Central Oregon Health Officials urge that there are a number of reasons to wear a cloth mask:
- Droplets do transmit the disease, but they can be generated from talking as well as coughing. Just standing next to someone talking could spread the disease if neither party is masked.
- DIY masks can possibly provide protection to the public without impacting the supply of manufactured masks currently prioritized for healthcare workers.
- There is data that suggests that in countries where masking is encouraged for all citizens, the rate of disease transmission may be reduced by their actions.
- Wearing a mask while sick is stigmatizing for those who wear them. Universal use wouldn’t identify who was sick and who wasn’t.
CDC ON HOMEMADE MASKS
CDC advises the use of simple cloth face coverings to slow the spread of the virus and help people who may have the virus and do not know it from transmitting it to others. Cloth face coverings fashioned from household items or made at home from common materials at low cost can be used as an additional, voluntary public health measure.
Cloth face coverings should not be placed on young children under age 2, anyone who has trouble breathing, or is unconscious, incapacitated or otherwise unable to remove the mask without assistance.
The cloth face coverings recommended are not surgical masks or N-95 respirators. Those are critical supplies that must continue to be reserved for healthcare workers and other medical first responders, as recommended by current CDC guidance.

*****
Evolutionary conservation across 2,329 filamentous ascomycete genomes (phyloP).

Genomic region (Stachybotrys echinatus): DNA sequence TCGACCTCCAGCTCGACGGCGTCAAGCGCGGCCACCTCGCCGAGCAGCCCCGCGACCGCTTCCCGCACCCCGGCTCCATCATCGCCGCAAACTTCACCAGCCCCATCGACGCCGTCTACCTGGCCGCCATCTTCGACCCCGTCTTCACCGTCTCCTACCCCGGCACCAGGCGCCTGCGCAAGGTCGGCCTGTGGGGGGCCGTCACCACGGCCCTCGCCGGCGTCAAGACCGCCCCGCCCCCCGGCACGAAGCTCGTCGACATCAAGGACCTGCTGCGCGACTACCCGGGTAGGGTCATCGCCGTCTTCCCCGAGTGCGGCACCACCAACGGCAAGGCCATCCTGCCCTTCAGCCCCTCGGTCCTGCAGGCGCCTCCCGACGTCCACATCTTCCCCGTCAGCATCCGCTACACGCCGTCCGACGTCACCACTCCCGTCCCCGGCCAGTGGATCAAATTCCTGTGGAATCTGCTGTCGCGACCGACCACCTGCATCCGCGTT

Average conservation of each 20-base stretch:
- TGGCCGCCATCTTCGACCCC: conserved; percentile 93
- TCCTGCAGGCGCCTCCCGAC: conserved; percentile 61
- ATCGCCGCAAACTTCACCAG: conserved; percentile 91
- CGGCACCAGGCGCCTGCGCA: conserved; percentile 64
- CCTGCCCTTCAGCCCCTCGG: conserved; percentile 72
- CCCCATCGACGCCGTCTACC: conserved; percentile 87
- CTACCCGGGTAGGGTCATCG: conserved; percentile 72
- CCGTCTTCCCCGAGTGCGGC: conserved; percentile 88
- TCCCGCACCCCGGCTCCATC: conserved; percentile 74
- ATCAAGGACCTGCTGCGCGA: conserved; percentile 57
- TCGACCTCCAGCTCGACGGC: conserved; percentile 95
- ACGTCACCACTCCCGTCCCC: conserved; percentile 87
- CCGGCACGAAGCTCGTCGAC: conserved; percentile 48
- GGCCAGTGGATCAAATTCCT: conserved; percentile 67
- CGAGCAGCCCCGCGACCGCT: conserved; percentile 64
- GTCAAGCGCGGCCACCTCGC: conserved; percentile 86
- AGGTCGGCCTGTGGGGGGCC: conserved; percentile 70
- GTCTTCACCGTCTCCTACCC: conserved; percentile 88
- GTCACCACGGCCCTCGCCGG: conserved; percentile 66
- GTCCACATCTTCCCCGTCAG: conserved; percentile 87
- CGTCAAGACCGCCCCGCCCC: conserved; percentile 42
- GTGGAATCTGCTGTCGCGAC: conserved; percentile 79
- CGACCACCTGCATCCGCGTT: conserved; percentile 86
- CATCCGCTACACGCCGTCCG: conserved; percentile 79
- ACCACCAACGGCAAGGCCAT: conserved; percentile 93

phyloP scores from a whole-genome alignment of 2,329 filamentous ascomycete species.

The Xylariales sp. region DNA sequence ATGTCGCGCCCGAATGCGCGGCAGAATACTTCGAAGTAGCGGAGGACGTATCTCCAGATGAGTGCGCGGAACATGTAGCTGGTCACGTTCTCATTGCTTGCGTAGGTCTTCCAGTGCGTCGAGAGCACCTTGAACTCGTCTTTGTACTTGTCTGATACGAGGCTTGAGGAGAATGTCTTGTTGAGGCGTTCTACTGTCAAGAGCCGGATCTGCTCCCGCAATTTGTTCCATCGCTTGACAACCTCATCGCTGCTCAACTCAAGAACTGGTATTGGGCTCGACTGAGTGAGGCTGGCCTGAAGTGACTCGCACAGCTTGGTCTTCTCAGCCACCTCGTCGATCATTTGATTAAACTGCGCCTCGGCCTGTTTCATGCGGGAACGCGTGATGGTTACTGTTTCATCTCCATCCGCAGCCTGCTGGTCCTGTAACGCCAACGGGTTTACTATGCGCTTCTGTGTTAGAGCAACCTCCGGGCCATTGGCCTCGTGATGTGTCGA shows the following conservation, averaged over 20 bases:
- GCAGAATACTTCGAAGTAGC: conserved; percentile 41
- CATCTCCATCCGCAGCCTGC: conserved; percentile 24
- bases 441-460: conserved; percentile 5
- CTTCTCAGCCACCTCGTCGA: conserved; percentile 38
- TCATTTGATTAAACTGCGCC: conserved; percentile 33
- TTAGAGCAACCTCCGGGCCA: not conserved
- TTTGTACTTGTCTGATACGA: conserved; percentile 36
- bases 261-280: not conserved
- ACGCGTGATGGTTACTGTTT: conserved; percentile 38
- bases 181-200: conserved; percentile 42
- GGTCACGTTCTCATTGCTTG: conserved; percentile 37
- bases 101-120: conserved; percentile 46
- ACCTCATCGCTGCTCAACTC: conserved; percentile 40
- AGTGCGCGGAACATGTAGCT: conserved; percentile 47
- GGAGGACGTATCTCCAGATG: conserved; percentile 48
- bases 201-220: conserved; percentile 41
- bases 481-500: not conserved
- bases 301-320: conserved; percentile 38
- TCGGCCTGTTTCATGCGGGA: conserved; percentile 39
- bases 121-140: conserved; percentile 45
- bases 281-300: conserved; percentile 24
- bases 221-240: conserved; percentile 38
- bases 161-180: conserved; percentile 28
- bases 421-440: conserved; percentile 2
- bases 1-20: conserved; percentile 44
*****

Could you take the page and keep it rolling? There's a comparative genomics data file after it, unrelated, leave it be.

Should cloth face coverings be washed or otherwise cleaned regularly? How regularly?
Yes. They should be routinely washed depending on the frequency of use.
How does one safely sterilize/clean a cloth face covering?
A washing machine should suffice in properly washing a face covering. According to the California Department of Public Health, face cloths can be laundered with detergent and hot water and dried on a hot cycle.
How does one safely remove a used cloth face covering?
Individuals should be careful not to touch their eyes, nose, and mouth when removing their face covering and wash hands immediately after removing.
DESIGN TIPS FOR HOMEMADE MASKS FROM LOCAL HEALTH OFFICIALS:
- Build a mask that tightly encloses the area around the nose and mouth, from the bridge of the nose down to the chin, and extending onto the cheek beyond the corners of the mouth, so no gaps occur when talking or moving.
- Use mask material that is tightly woven but breathable. Possibly double-layer the fabric.
- Masks can be made from washable material such as fabric from a clean t-shirt or bandana.
- Choose a fabric that can handle high temperatures and bleach without shrinking or otherwise deforming.
- The mask should be tolerant of expected amounts of moisture from breathing.
- There is no standard design for a homemade facemask therefore, consider innovation using the design principle above. Below are example designs for consideration:
- Face Mask Kit, Providence St. Joseph Health
- How to sew a simple Fabric Face Mask, YouTube
- United States Surgeon General Dr. Jerome Adams even created a video demonstrating how to make your own mask
- CDC Guidance for DIY Face Masks
- Instructions from St. Charles Health System
- How to make a facemask, Allina Health
- Face Mask Directions, Joan Glass
- Facemask: A picture tutorial